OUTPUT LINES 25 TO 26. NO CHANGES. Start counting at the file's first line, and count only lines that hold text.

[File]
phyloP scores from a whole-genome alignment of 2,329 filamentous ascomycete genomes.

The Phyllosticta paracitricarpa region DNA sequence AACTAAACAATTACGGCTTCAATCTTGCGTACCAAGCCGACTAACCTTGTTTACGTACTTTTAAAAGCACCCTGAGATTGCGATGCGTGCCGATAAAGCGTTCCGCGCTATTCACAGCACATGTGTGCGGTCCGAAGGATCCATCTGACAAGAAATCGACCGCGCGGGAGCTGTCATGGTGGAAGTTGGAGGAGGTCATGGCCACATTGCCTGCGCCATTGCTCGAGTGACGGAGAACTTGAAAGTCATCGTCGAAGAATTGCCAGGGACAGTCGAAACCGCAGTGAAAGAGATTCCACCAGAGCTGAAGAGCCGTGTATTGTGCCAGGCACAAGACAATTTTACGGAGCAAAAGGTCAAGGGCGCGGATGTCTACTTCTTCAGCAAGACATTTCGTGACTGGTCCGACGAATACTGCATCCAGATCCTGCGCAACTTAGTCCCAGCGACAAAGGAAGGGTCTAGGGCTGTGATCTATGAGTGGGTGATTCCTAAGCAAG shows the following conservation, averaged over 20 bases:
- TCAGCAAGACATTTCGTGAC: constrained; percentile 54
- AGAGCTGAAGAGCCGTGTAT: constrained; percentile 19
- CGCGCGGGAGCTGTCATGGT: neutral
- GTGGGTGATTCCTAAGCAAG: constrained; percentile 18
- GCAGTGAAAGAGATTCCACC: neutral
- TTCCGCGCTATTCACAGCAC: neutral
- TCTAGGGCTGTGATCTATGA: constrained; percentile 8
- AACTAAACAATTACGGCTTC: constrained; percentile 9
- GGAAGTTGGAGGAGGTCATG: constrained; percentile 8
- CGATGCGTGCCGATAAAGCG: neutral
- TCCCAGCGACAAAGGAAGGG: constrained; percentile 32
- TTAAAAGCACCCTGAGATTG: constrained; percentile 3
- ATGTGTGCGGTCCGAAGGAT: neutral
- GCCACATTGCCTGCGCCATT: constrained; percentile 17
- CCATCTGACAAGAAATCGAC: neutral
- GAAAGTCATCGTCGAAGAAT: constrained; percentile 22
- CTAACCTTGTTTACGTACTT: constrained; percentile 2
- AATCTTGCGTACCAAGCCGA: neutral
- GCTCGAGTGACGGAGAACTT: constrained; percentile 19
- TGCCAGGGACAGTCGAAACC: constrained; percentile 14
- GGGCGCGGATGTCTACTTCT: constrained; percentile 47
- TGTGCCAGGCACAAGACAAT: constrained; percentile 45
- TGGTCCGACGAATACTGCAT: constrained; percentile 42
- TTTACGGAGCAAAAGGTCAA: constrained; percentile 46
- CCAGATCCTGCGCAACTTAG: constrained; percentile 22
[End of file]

- TGGTCCGACGAATACTGCAT: constrained; percentile 42
- TTTACGGAGCAAAAGGTCAA: constrained; percentile 46